The cytotoxic effects of asbestos fibers on human T cells and the acquisition of resistance against asbestos-induced apoptosis have been studied. These analyses are based on the establishment of a continuous and relatively low-dose exposure model of human immune cells exposed to asbestos that resembles actual exposure in the human body. The MT-2 T cell line was selected as the candidate for the investigations. A transient and high-dose exposure to chrysotile resulted in apoptosis with production of reactive oxygen species (ROS) and activation of the mitochondrial apoptotic pathway. However, sublines continuously exposed to low dose of asbestos exhibited resistance to asbestos-induced apoptosis. The mechanism of resistance acquisition involved excess production of IL-10, activation of STAT3, and enhanced expression of Bcl-2 located downstream of STAT3. These changes were also found in a subline continuously exposed to crocidolite. Furthermore, sublines showed a marked decrease in the expression of forkhead box O1 (FoxO1) transcription factor. FoxO1 is known to regulate apoptosis and various other cellular processes. Regarding apoptosis, sublines continuously exposed to asbestos showed reduction of FoxP1-driven proapoptotic genes. This pathway is also considered one of the mechanisms that result in resistance to asbestos-induced apoptosis in sublines. These sublines also exhibited several characteristics suggesting reduction of antitumor immunity.
Part of the book: Cytotoxicity
Silica particles cause silicosis (SIL) and represent one of the most typical environmental and occupational substances that induce autoimmune disorders among the exposed population. Anti-nuclear antibody (ANA), anti-Sjögren’s-syndrome-related antigen A (SS-A), anti-centromere protein B (CENP)-B, and anti-scleroderma (Scl)-70 autoantibodies were examined in SIL and compared with those in healthy volunteers (HV) and patients with systemic sclerosis (SSc). Individuals with SIL were prone to autoimmune diseases and some autoantibodies seemed to be important as an estimation of this condition. Anti-Fas autoantibody found in SIL was functionally capable of inducing apoptosis in Fas-expressing cells, and this may cause a decrease of regulatory T cells (Tregs) expressing Fas in SIL. Moreover, responder T cells (Tresps) in SIL seemed to be activated chronically and protected from Fas-mediated apoptosis. Thus, an imbalance of Tresps (dominant) and Tregs (less) occurred in SIL. All of these causes of SIL are ready to further develop autoimmune diseases.
Part of the book: Autoantibodies and Cytokines
Various occupational and environmental substances alter the cellular and molecular function of the human lymphoid system. For example, silicosis patients who have been chronically exposed to silica particles often complicate with autoimmune diseases such as rheumatoid arthritis and systemic sclerosis. From our investigations, silica particles affect CD4+ responder T cells and regulatory T cells (Tregs), which results in the disruption of autoimmunity. Asbestos fibers are a type of mineral silicate, and patients exposed to asbestos fibers revealed cancers such as mesothelioma and lung cancer. In these cases, asbestos fibers may reduce antitumor immunity. Our results investigating the effect of asbestos on cytotoxic T lymphocyte, natural killer (NK) cells, CD4+ cells, and Tregs revealed a reduction in antitumor immunity. To date, the effects of silica and asbestos on Th17 cells and antigen-presenting cells such as dendritic cells and macrophages remain unclear. Based on these findings, it will be possible to generate earlier detection methods to identify the occurrence of immune alterations in silicosis as well as the appearance of a decreased antitumor immunity in asbestos-exposed populations. Additionally, research efforts should also be directed at discovering and identifying physiological substances from foods, plants, and other sources that can restore the immune status in people exposed to particulate and fibrous substances.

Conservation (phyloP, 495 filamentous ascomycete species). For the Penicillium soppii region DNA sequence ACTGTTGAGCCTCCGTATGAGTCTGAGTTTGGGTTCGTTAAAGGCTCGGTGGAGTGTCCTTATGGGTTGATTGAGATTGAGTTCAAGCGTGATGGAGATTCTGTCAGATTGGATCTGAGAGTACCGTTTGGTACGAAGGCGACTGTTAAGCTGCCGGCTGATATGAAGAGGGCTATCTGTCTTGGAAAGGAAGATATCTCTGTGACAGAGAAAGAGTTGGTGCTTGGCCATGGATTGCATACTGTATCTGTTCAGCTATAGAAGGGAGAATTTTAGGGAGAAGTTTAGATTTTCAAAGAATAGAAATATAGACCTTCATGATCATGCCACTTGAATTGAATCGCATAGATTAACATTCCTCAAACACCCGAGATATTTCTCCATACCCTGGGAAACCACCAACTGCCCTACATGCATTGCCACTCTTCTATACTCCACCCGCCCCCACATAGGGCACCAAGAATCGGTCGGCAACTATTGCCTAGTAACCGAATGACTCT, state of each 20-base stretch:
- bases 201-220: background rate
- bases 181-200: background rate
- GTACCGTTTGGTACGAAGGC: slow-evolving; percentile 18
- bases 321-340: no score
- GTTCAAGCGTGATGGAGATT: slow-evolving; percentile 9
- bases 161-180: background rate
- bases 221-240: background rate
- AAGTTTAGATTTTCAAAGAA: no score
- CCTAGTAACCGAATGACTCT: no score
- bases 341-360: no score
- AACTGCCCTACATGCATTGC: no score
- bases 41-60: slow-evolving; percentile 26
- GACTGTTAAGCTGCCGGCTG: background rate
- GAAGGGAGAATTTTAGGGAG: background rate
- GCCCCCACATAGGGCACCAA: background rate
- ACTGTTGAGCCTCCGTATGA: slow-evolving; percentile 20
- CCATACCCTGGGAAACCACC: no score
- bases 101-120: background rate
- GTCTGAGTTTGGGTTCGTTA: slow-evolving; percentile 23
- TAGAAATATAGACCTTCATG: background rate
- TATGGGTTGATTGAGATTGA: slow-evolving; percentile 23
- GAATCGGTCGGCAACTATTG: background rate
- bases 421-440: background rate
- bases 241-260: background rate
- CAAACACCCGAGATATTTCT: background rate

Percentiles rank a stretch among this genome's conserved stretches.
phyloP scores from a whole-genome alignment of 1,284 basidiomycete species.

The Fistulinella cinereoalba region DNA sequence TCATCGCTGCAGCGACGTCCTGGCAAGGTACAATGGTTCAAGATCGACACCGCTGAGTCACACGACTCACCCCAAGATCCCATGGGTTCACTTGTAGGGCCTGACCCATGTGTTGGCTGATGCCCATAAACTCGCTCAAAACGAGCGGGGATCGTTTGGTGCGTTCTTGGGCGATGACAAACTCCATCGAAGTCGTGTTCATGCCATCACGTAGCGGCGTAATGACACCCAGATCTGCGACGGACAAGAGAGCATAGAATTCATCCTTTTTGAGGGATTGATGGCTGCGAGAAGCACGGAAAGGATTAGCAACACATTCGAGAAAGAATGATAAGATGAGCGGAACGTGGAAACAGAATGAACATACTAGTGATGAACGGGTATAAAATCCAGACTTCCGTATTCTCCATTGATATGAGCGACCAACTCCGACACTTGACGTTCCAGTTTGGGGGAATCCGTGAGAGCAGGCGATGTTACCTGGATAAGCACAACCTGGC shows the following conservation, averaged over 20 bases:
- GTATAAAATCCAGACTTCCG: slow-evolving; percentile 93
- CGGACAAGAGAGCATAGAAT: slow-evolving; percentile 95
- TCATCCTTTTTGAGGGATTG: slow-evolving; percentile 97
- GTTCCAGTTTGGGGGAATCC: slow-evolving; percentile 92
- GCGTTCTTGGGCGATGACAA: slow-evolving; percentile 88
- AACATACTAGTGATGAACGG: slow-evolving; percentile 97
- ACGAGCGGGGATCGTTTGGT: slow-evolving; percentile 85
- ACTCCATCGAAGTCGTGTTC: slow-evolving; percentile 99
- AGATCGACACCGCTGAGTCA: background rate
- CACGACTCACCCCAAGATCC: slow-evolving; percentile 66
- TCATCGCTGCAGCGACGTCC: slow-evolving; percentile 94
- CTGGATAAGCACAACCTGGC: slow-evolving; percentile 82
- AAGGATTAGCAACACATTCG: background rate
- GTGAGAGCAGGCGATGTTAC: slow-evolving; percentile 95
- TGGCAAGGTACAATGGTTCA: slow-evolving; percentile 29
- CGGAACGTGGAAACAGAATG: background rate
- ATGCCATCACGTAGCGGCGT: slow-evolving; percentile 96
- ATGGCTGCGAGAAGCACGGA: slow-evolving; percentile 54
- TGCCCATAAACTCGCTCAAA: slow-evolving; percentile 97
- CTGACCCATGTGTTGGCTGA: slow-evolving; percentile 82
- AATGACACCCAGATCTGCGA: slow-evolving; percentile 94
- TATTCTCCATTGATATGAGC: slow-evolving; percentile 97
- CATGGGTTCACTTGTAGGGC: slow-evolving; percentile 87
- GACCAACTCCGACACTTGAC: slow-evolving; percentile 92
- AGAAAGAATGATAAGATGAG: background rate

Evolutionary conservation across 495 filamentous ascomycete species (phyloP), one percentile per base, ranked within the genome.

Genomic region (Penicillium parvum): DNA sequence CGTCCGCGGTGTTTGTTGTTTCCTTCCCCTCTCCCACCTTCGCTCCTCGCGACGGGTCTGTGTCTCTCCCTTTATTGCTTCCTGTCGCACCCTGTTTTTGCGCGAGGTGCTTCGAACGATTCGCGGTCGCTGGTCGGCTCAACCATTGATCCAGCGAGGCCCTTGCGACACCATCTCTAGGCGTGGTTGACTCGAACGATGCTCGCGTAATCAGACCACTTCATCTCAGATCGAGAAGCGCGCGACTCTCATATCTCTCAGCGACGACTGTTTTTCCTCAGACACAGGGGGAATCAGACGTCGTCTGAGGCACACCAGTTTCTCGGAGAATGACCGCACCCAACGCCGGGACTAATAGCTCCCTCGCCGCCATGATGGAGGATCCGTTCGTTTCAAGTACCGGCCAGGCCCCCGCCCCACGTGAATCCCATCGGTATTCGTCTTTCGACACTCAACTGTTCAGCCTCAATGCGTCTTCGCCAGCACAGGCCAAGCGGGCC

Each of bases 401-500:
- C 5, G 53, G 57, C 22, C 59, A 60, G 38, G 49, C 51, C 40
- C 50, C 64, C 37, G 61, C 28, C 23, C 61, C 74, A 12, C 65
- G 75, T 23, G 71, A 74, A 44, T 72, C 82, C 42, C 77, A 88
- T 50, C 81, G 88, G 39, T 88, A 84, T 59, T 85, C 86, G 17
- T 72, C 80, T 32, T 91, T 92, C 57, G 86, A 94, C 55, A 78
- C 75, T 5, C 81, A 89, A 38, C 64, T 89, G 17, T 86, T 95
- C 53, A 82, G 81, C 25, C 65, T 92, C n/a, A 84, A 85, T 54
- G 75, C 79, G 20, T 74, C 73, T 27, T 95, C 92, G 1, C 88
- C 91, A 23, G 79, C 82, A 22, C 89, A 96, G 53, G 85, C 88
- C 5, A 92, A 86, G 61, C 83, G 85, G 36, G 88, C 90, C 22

Part of the book: Lymphocytes
To identify health-promoting indoor air conditions, we developed negatively charged particle-dominant indoor air conditions (NCPDIAC). Experiments assessing the biological effects of NCPDIAC comprised (1) 2.5-h stays in NCPDIAC or control rooms, (2) 2-week nightly stays in control followed by NCPDIAC rooms, (3) 3-month OFF to ON and ON to OFF trials in individual living homes equipped with NPCDIAC in their sleeping or living rooms, and (4) in vitro assays comparing the immune effects between negatively charged particle-dominant and control cell culture incubators. The most significant difference examined between NCPDIAC and control rooms in the 2.5-h stays was an increase in interleukin (IL)-2 with occupancy of the NCPDIAC room. For the 2-week nightly stay experiments, natural killer (NK) cell activity increased with occupancy of the NCPDIAC room. The 3-month OFF to ON trial showed an increase in NK cell activity, while the ON to OFF trial yielded a decrease in NK cell activity. Additionally, the in vitro assays also showed an increase in NK cell activity. The use of NCPDIAC resulted in increased NK cell activity, which has the effect of enhancing immune surveillance for the occurrence of cancer and improving symptoms associated with viral infections.
Part of the book: Charged Particles